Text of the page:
Ted Rosvall is not happy about the Swedish king's decision to take away the style Royal Highness for the children of Prince Carl Philip and Princess Sofia and of Princess Madeleine and Chris O'Neill, we learn when we read his Editor's Corner. Rosvall says that the title change is a breach of tradition and also finds it unneccessary. His main objection seems to be that the title changes are «retroactive or have retroactive effects» which are «contrary to all legal principles». Yes, I can see that objection, but I have argued earlier that the changes were bound to happen one day, and of course it would have been better if King Carl Gustaf had ruled out titles for his younger children's children before they were born. Constitutionally speaking it is much easier to give a title or another privilege than to take it away.

What about the front page? The photo shows Prince Victor Napoléon Bonaparte, his wife Princess Clémentine Bonaparte, née Princess of Belgium and their daughter Princess Marie Clothilde Bonaparte. The photo is the hint we need to know the topic of this issue's A Family Album. The magazine's historical consultant, Charlotte Zeepvat, is as always responsible for the introduction to the Bonapartes. In addition we get lots of photos - 80 portraits as well as two photos of  palaces and one of  St. Michael's Abbey in Farnborough, the last resting place of Emperor Napoléon III.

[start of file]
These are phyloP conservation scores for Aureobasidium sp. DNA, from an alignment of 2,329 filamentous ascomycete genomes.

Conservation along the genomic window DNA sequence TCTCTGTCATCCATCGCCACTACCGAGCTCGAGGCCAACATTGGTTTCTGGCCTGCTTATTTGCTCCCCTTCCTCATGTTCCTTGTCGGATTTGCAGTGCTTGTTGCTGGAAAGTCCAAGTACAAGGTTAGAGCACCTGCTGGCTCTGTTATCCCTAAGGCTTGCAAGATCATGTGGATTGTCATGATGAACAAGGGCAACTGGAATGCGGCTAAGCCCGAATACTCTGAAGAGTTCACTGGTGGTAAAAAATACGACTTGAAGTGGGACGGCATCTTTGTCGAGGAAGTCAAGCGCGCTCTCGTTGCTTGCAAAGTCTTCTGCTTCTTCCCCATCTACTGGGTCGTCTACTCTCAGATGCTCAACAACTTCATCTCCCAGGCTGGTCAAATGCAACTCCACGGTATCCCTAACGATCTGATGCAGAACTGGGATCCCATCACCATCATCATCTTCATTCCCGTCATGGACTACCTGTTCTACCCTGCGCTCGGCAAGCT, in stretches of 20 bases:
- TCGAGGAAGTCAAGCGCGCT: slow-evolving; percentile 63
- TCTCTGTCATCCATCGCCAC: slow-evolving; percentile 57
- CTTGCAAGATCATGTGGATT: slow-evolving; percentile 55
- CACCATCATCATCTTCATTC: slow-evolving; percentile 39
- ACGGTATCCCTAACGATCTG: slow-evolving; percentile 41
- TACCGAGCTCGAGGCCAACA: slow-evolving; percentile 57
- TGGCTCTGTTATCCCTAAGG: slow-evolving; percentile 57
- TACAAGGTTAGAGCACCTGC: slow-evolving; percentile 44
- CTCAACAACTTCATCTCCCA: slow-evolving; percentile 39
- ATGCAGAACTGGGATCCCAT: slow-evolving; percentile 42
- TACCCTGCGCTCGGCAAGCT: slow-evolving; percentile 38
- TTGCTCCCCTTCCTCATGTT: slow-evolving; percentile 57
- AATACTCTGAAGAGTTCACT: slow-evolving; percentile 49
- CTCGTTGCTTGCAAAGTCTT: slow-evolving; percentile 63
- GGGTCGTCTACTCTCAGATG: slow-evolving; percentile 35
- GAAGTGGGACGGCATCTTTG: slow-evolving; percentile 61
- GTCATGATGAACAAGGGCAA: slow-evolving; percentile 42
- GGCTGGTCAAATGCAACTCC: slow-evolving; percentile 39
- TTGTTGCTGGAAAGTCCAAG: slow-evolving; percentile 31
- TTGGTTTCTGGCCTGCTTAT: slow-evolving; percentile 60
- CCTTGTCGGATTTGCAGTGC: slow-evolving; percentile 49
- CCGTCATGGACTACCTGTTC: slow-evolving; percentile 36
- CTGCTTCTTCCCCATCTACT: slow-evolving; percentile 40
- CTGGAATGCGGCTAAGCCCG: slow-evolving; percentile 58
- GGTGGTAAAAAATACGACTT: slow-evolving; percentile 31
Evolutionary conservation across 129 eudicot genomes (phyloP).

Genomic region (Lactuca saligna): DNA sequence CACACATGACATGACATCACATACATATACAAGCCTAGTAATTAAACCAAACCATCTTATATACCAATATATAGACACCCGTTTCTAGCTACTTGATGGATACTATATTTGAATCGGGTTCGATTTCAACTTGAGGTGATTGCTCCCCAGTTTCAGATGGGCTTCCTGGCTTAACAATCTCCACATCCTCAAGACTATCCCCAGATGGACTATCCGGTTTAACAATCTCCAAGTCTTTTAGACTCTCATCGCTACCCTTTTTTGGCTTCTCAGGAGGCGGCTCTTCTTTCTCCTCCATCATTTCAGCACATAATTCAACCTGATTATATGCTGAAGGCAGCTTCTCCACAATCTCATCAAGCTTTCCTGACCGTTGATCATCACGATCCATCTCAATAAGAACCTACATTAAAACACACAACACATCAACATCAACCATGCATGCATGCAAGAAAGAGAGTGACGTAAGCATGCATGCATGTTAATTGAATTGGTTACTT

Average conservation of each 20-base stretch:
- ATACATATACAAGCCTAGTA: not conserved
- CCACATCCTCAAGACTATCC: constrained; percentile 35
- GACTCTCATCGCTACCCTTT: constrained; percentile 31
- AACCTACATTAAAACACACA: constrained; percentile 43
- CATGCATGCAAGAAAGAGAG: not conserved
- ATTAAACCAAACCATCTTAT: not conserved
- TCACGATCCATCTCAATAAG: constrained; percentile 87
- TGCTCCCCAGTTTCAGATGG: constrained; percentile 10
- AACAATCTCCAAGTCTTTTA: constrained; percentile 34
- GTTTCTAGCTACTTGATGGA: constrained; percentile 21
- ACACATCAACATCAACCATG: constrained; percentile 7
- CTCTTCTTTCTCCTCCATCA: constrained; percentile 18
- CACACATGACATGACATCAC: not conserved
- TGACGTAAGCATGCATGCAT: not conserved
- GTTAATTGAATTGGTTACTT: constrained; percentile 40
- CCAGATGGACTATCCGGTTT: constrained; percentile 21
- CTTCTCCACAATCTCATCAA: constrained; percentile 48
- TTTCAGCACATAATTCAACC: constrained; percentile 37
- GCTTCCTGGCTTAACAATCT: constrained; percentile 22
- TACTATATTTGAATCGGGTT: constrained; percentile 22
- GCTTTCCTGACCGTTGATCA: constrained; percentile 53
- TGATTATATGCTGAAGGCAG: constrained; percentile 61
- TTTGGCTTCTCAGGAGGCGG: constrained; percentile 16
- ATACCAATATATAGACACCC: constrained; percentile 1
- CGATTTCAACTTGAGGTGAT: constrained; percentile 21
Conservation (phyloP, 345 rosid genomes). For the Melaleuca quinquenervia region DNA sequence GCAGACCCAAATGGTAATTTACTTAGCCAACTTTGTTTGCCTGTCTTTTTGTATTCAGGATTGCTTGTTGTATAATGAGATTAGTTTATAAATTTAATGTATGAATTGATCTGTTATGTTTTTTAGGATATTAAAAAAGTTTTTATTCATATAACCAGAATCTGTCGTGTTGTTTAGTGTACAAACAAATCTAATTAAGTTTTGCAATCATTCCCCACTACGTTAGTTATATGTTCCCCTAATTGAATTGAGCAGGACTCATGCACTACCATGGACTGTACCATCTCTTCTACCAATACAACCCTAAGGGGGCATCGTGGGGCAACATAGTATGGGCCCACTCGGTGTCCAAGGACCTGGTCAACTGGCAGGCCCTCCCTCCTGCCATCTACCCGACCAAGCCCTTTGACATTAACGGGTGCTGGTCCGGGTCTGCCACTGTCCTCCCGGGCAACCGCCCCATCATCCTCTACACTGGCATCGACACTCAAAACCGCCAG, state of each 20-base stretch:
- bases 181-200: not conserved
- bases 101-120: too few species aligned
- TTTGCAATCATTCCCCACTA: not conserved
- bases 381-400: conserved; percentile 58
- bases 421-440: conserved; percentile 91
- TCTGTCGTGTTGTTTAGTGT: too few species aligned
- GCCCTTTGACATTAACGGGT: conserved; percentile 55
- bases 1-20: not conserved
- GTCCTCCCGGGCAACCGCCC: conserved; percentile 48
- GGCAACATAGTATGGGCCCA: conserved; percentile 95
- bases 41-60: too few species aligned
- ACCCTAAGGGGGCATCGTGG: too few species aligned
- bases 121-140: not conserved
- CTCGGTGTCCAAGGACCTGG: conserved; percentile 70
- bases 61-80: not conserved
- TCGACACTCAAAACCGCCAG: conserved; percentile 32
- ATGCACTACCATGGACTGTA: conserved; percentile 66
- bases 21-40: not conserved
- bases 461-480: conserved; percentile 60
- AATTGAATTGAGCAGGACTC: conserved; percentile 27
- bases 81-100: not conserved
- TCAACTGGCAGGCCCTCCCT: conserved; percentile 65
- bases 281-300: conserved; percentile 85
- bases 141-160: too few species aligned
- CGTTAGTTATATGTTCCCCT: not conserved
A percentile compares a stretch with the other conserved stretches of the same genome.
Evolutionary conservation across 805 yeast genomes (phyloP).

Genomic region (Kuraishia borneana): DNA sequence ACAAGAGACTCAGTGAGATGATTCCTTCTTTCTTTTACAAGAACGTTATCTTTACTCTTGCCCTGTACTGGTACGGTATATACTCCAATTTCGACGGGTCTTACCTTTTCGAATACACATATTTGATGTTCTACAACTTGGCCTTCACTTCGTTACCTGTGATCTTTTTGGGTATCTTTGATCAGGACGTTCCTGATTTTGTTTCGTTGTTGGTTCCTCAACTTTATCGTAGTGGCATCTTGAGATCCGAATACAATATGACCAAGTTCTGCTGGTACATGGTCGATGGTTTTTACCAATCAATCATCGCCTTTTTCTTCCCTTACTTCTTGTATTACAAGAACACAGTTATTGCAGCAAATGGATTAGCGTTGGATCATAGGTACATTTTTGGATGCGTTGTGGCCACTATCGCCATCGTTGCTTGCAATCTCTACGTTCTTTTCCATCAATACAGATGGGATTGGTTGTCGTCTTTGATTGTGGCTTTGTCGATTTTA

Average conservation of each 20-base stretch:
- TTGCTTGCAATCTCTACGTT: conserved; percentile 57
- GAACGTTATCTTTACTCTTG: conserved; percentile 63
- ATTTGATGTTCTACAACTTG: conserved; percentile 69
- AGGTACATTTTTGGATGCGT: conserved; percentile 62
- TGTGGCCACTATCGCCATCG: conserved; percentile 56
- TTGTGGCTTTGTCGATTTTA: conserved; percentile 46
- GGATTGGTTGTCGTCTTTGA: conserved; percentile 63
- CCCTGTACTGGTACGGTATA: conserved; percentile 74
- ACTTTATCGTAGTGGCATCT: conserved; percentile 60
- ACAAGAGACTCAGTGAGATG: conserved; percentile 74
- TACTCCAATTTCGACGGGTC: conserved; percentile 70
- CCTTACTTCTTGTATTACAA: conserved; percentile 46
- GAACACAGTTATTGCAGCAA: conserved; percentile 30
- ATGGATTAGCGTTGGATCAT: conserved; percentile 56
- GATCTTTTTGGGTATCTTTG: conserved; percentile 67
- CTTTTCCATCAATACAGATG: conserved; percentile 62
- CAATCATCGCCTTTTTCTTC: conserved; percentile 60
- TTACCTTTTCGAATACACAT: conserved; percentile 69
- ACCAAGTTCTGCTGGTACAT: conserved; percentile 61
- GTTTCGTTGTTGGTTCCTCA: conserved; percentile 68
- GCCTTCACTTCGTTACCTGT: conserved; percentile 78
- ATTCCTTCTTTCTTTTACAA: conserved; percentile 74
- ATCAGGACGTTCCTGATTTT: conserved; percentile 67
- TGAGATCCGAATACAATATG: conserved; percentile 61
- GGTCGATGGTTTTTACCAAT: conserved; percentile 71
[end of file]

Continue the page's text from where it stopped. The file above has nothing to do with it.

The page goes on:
St. Michael's Abbey, Farnborough, England. Photo: Photochrom Print Collection/Wikimedia Commons.

The opening article, The Other Mrs. Simpson, is provided by Marlene A. Eilers Koenig. She tells the story of the American divorcee Romaine Simpson, née Pierce (1923–1975) and her marriage to David Mountbatten, 3rd Marquess of Milford Haven (1919–1970), a first cousin of Prince Philip, Duke of Edinburgh. They married in 1950 and divorced four years later. 

The next article starts with the quote «Geneva is my favourite place – I am safe there among cosmopolitians». Empress Elizabeth was tragically enough very wrong about her own safety while in Geneva. Elizabeth Jane Timms has written the article Empress Elizabeth if Austria and Geneva. The Visit of 1898, which ends with her assassination.

Then it is Douglas Scott Brookes to continue his series of excerpts from the memoirs of Prince Philipp zu Eulenberg – Two Emperors and One King on the Waters.